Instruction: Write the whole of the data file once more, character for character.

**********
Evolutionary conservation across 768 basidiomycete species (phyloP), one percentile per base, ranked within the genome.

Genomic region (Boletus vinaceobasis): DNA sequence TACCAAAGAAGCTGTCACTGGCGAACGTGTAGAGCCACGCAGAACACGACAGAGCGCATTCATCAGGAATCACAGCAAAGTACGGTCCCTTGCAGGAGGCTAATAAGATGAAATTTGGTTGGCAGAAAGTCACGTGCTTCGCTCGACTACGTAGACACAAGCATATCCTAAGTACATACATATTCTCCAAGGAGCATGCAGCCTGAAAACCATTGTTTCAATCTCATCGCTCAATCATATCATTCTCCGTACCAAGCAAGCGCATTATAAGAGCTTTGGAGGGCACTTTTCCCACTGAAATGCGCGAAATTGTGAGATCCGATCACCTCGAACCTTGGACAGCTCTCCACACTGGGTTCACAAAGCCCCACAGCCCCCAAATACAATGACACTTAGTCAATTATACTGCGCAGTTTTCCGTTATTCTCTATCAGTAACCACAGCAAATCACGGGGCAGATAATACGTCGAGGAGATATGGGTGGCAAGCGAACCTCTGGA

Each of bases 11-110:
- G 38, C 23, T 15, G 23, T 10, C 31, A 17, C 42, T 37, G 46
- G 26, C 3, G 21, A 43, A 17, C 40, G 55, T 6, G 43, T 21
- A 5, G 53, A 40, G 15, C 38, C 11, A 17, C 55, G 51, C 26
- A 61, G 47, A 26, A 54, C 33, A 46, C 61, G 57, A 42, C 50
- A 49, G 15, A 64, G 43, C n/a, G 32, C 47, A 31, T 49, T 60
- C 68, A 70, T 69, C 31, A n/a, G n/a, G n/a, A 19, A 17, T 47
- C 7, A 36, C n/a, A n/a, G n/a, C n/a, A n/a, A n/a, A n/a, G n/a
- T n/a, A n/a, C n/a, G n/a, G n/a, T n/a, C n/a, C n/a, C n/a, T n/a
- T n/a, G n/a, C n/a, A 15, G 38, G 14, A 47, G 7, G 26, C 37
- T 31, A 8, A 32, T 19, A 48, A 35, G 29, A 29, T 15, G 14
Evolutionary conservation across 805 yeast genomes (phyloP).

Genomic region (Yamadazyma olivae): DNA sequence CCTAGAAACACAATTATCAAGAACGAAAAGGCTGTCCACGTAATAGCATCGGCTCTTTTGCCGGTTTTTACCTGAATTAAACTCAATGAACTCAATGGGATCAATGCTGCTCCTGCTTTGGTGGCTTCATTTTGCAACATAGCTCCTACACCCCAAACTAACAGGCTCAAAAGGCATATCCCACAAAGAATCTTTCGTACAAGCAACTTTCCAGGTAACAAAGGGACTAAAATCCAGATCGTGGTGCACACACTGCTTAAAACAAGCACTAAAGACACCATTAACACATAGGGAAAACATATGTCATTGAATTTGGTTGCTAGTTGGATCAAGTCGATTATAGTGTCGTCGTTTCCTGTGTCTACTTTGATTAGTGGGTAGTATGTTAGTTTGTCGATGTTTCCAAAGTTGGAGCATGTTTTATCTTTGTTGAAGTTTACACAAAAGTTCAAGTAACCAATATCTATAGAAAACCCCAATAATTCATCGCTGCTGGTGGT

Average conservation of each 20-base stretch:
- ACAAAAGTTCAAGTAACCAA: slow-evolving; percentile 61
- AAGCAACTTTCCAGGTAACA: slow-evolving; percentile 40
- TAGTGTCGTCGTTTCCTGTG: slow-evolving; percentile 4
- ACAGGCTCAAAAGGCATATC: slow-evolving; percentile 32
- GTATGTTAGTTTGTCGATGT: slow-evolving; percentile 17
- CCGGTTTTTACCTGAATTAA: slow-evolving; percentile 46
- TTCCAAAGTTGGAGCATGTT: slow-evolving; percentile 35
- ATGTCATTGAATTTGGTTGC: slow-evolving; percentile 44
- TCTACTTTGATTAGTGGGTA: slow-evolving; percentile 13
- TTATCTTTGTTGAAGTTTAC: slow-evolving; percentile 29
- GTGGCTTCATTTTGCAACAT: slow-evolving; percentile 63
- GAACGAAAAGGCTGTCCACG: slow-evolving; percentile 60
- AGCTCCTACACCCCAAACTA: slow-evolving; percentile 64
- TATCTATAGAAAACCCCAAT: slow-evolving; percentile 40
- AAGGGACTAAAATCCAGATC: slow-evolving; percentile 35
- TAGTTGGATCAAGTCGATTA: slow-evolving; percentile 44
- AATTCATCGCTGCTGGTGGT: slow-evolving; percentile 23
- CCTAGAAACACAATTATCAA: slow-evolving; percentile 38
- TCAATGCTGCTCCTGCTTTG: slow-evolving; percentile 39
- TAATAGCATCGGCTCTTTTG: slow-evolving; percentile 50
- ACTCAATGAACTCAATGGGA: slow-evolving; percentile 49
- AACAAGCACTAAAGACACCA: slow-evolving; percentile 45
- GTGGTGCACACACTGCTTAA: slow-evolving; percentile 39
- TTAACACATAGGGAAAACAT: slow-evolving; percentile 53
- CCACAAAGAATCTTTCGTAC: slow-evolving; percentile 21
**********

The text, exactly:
Evolutionary conservation across 768 basidiomycete species (phyloP), one percentile per base, ranked within the genome.

Genomic region (Boletus vinaceobasis): DNA sequence TACCAAAGAAGCTGTCACTGGCGAACGTGTAGAGCCACGCAGAACACGACAGAGCGCATTCATCAGGAATCACAGCAAAGTACGGTCCCTTGCAGGAGGCTAATAAGATGAAATTTGGTTGGCAGAAAGTCACGTGCTTCGCTCGACTACGTAGACACAAGCATATCCTAAGTACATACATATTCTCCAAGGAGCATGCAGCCTGAAAACCATTGTTTCAATCTCATCGCTCAATCATATCATTCTCCGTACCAAGCAAGCGCATTATAAGAGCTTTGGAGGGCACTTTTCCCACTGAAATGCGCGAAATTGTGAGATCCGATCACCTCGAACCTTGGACAGCTCTCCACACTGGGTTCACAAAGCCCCACAGCCCCCAAATACAATGACACTTAGTCAATTATACTGCGCAGTTTTCCGTTATTCTCTATCAGTAACCACAGCAAATCACGGGGCAGATAATACGTCGAGGAGATATGGGTGGCAAGCGAACCTCTGGA

Each of bases 11-110:
- G 38, C 23, T 15, G 23, T 10, C 31, A 17, C 42, T 37, G 46
- G 26, C 3, G 21, A 43, A 17, C 40, G 55, T 6, G 43, T 21
- A 5, G 53, A 40, G 15, C 38, C 11, A 17, C 55, G 51, C 26
- A 61, G 47, A 26, A 54, C 33, A 46, C 61, G 57, A 42, C 50
- A 49, G 15, A 64, G 43, C n/a, G 32, C 47, A 31, T 49, T 60
- C 68, A 70, T 69, C 31, A n/a, G n/a, G n/a, A 19, A 17, T 47
- C 7, A 36, C n/a, A n/a, G n/a, C n/a, A n/a, A n/a, A n/a, G n/a
- T n/a, A n/a, C n/a, G n/a, G n/a, T n/a, C n/a, C n/a, C n/a, T n/a
- T n/a, G n/a, C n/a, A 15, G 38, G 14, A 47, G 7, G 26, C 37
- T 31, A 8, A 32, T 19, A 48, A 35, G 29, A 29, T 15, G 14
Evolutionary conservation across 805 yeast genomes (phyloP).

Genomic region (Yamadazyma olivae): DNA sequence CCTAGAAACACAATTATCAAGAACGAAAAGGCTGTCCACGTAATAGCATCGGCTCTTTTGCCGGTTTTTACCTGAATTAAACTCAATGAACTCAATGGGATCAATGCTGCTCCTGCTTTGGTGGCTTCATTTTGCAACATAGCTCCTACACCCCAAACTAACAGGCTCAAAAGGCATATCCCACAAAGAATCTTTCGTACAAGCAACTTTCCAGGTAACAAAGGGACTAAAATCCAGATCGTGGTGCACACACTGCTTAAAACAAGCACTAAAGACACCATTAACACATAGGGAAAACATATGTCATTGAATTTGGTTGCTAGTTGGATCAAGTCGATTATAGTGTCGTCGTTTCCTGTGTCTACTTTGATTAGTGGGTAGTATGTTAGTTTGTCGATGTTTCCAAAGTTGGAGCATGTTTTATCTTTGTTGAAGTTTACACAAAAGTTCAAGTAACCAATATCTATAGAAAACCCCAATAATTCATCGCTGCTGGTGGT

Average conservation of each 20-base stretch:
- ACAAAAGTTCAAGTAACCAA: slow-evolving; percentile 61
- AAGCAACTTTCCAGGTAACA: slow-evolving; percentile 40
- TAGTGTCGTCGTTTCCTGTG: slow-evolving; percentile 4
- ACAGGCTCAAAAGGCATATC: slow-evolving; percentile 32
- GTATGTTAGTTTGTCGATGT: slow-evolving; percentile 17
- CCGGTTTTTACCTGAATTAA: slow-evolving; percentile 46
- TTCCAAAGTTGGAGCATGTT: slow-evolving; percentile 35
- ATGTCATTGAATTTGGTTGC: slow-evolving; percentile 44
- TCTACTTTGATTAGTGGGTA: slow-evolving; percentile 13
- TTATCTTTGTTGAAGTTTAC: slow-evolving; percentile 29
- GTGGCTTCATTTTGCAACAT: slow-evolving; percentile 63
- GAACGAAAAGGCTGTCCACG: slow-evolving; percentile 60
- AGCTCCTACACCCCAAACTA: slow-evolving; percentile 64
- TATCTATAGAAAACCCCAAT: slow-evolving; percentile 40
- AAGGGACTAAAATCCAGATC: slow-evolving; percentile 35
- TAGTTGGATCAAGTCGATTA: slow-evolving; percentile 44
- AATTCATCGCTGCTGGTGGT: slow-evolving; percentile 23
- CCTAGAAACACAATTATCAA: slow-evolving; percentile 38
- TCAATGCTGCTCCTGCTTTG: slow-evolving; percentile 39
- TAATAGCATCGGCTCTTTTG: slow-evolving; percentile 50
- ACTCAATGAACTCAATGGGA: slow-evolving; percentile 49
- AACAAGCACTAAAGACACCA: slow-evolving; percentile 45
- GTGGTGCACACACTGCTTAA: slow-evolving; percentile 39
- TTAACACATAGGGAAAACAT: slow-evolving; percentile 53
- CCACAAAGAATCTTTCGTAC: slow-evolving; percentile 21